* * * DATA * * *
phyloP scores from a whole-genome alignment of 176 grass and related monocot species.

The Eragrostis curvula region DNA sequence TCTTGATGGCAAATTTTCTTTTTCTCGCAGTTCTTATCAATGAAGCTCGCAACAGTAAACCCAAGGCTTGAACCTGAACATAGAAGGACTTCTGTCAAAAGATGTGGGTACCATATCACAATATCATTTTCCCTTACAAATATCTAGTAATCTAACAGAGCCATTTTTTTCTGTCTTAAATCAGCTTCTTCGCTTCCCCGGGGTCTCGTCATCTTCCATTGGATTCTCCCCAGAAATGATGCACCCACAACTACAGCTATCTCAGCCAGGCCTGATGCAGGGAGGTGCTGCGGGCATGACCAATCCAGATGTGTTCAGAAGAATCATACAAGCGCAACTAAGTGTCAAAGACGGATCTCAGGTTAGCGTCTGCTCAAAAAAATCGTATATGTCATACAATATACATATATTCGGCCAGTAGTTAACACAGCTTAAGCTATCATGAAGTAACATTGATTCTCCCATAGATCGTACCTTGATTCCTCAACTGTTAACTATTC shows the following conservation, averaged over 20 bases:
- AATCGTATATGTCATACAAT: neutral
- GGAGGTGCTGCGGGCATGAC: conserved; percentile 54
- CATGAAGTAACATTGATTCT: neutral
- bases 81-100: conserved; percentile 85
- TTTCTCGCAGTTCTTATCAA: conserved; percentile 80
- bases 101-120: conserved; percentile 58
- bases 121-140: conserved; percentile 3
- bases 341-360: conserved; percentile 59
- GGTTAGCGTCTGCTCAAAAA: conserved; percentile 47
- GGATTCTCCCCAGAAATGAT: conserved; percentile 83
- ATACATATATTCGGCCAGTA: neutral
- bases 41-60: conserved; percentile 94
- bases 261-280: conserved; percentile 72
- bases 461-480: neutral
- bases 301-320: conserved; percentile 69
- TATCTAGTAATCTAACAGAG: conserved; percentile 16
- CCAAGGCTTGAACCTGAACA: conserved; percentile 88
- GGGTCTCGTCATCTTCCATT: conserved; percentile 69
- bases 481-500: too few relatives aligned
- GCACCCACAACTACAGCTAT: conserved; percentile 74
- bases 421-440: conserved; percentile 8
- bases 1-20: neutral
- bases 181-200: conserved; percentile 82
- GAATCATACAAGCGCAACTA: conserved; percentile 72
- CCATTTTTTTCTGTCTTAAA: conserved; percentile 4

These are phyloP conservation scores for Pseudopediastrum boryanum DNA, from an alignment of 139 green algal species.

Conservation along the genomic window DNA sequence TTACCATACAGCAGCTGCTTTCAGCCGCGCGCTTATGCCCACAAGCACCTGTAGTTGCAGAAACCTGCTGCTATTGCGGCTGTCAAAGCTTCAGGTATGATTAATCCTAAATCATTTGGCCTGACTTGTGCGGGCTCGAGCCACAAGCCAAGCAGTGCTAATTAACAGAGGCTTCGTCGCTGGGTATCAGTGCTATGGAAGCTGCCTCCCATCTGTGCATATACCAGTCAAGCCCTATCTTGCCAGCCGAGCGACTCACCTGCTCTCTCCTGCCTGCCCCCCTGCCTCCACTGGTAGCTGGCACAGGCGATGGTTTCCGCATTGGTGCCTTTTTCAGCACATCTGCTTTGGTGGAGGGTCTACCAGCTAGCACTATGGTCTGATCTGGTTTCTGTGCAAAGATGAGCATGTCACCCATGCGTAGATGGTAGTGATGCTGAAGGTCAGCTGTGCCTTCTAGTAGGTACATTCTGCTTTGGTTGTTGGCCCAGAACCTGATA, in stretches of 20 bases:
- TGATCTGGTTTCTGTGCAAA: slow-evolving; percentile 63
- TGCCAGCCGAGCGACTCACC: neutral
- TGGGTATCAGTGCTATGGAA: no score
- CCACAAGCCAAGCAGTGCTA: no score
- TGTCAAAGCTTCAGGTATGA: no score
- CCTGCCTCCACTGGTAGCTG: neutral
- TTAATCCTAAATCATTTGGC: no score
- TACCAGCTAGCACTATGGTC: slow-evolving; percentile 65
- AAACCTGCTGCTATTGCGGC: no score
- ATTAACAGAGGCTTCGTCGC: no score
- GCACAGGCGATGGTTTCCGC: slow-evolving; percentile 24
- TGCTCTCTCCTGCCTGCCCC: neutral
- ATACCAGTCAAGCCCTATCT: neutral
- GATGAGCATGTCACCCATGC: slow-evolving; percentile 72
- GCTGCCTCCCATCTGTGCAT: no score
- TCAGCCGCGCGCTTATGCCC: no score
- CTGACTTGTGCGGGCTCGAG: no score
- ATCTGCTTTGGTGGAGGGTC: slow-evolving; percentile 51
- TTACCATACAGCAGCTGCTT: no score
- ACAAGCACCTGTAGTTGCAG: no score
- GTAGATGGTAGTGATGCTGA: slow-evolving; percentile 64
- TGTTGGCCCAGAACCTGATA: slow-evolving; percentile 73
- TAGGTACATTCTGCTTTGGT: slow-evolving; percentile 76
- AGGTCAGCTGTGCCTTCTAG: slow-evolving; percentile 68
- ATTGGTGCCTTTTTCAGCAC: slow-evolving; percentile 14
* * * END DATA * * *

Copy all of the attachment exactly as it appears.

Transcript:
phyloP scores from a whole-genome alignment of 176 grass and related monocot species.

The Eragrostis curvula region DNA sequence TCTTGATGGCAAATTTTCTTTTTCTCGCAGTTCTTATCAATGAAGCTCGCAACAGTAAACCCAAGGCTTGAACCTGAACATAGAAGGACTTCTGTCAAAAGATGTGGGTACCATATCACAATATCATTTTCCCTTACAAATATCTAGTAATCTAACAGAGCCATTTTTTTCTGTCTTAAATCAGCTTCTTCGCTTCCCCGGGGTCTCGTCATCTTCCATTGGATTCTCCCCAGAAATGATGCACCCACAACTACAGCTATCTCAGCCAGGCCTGATGCAGGGAGGTGCTGCGGGCATGACCAATCCAGATGTGTTCAGAAGAATCATACAAGCGCAACTAAGTGTCAAAGACGGATCTCAGGTTAGCGTCTGCTCAAAAAAATCGTATATGTCATACAATATACATATATTCGGCCAGTAGTTAACACAGCTTAAGCTATCATGAAGTAACATTGATTCTCCCATAGATCGTACCTTGATTCCTCAACTGTTAACTATTC shows the following conservation, averaged over 20 bases:
- AATCGTATATGTCATACAAT: neutral
- GGAGGTGCTGCGGGCATGAC: conserved; percentile 54
- CATGAAGTAACATTGATTCT: neutral
- bases 81-100: conserved; percentile 85
- TTTCTCGCAGTTCTTATCAA: conserved; percentile 80
- bases 101-120: conserved; percentile 58
- bases 121-140: conserved; percentile 3
- bases 341-360: conserved; percentile 59
- GGTTAGCGTCTGCTCAAAAA: conserved; percentile 47
- GGATTCTCCCCAGAAATGAT: conserved; percentile 83
- ATACATATATTCGGCCAGTA: neutral
- bases 41-60: conserved; percentile 94
- bases 261-280: conserved; percentile 72
- bases 461-480: neutral
- bases 301-320: conserved; percentile 69
- TATCTAGTAATCTAACAGAG: conserved; percentile 16
- CCAAGGCTTGAACCTGAACA: conserved; percentile 88
- GGGTCTCGTCATCTTCCATT: conserved; percentile 69
- bases 481-500: too few relatives aligned
- GCACCCACAACTACAGCTAT: conserved; percentile 74
- bases 421-440: conserved; percentile 8
- bases 1-20: neutral
- bases 181-200: conserved; percentile 82
- GAATCATACAAGCGCAACTA: conserved; percentile 72
- CCATTTTTTTCTGTCTTAAA: conserved; percentile 4

These are phyloP conservation scores for Pseudopediastrum boryanum DNA, from an alignment of 139 green algal species.

Conservation along the genomic window DNA sequence TTACCATACAGCAGCTGCTTTCAGCCGCGCGCTTATGCCCACAAGCACCTGTAGTTGCAGAAACCTGCTGCTATTGCGGCTGTCAAAGCTTCAGGTATGATTAATCCTAAATCATTTGGCCTGACTTGTGCGGGCTCGAGCCACAAGCCAAGCAGTGCTAATTAACAGAGGCTTCGTCGCTGGGTATCAGTGCTATGGAAGCTGCCTCCCATCTGTGCATATACCAGTCAAGCCCTATCTTGCCAGCCGAGCGACTCACCTGCTCTCTCCTGCCTGCCCCCCTGCCTCCACTGGTAGCTGGCACAGGCGATGGTTTCCGCATTGGTGCCTTTTTCAGCACATCTGCTTTGGTGGAGGGTCTACCAGCTAGCACTATGGTCTGATCTGGTTTCTGTGCAAAGATGAGCATGTCACCCATGCGTAGATGGTAGTGATGCTGAAGGTCAGCTGTGCCTTCTAGTAGGTACATTCTGCTTTGGTTGTTGGCCCAGAACCTGATA, in stretches of 20 bases:
- TGATCTGGTTTCTGTGCAAA: slow-evolving; percentile 63
- TGCCAGCCGAGCGACTCACC: neutral
- TGGGTATCAGTGCTATGGAA: no score
- CCACAAGCCAAGCAGTGCTA: no score
- TGTCAAAGCTTCAGGTATGA: no score
- CCTGCCTCCACTGGTAGCTG: neutral
- TTAATCCTAAATCATTTGGC: no score
- TACCAGCTAGCACTATGGTC: slow-evolving; percentile 65
- AAACCTGCTGCTATTGCGGC: no score
- ATTAACAGAGGCTTCGTCGC: no score
- GCACAGGCGATGGTTTCCGC: slow-evolving; percentile 24
- TGCTCTCTCCTGCCTGCCCC: neutral
- ATACCAGTCAAGCCCTATCT: neutral
- GATGAGCATGTCACCCATGC: slow-evolving; percentile 72
- GCTGCCTCCCATCTGTGCAT: no score
- TCAGCCGCGCGCTTATGCCC: no score
- CTGACTTGTGCGGGCTCGAG: no score
- ATCTGCTTTGGTGGAGGGTC: slow-evolving; percentile 51
- TTACCATACAGCAGCTGCTT: no score
- ACAAGCACCTGTAGTTGCAG: no score
- GTAGATGGTAGTGATGCTGA: slow-evolving; percentile 64
- TGTTGGCCCAGAACCTGATA: slow-evolving; percentile 73
- TAGGTACATTCTGCTTTGGT: slow-evolving; percentile 76
- AGGTCAGCTGTGCCTTCTAG: slow-evolving; percentile 68
- ATTGGTGCCTTTTTCAGCAC: slow-evolving; percentile 14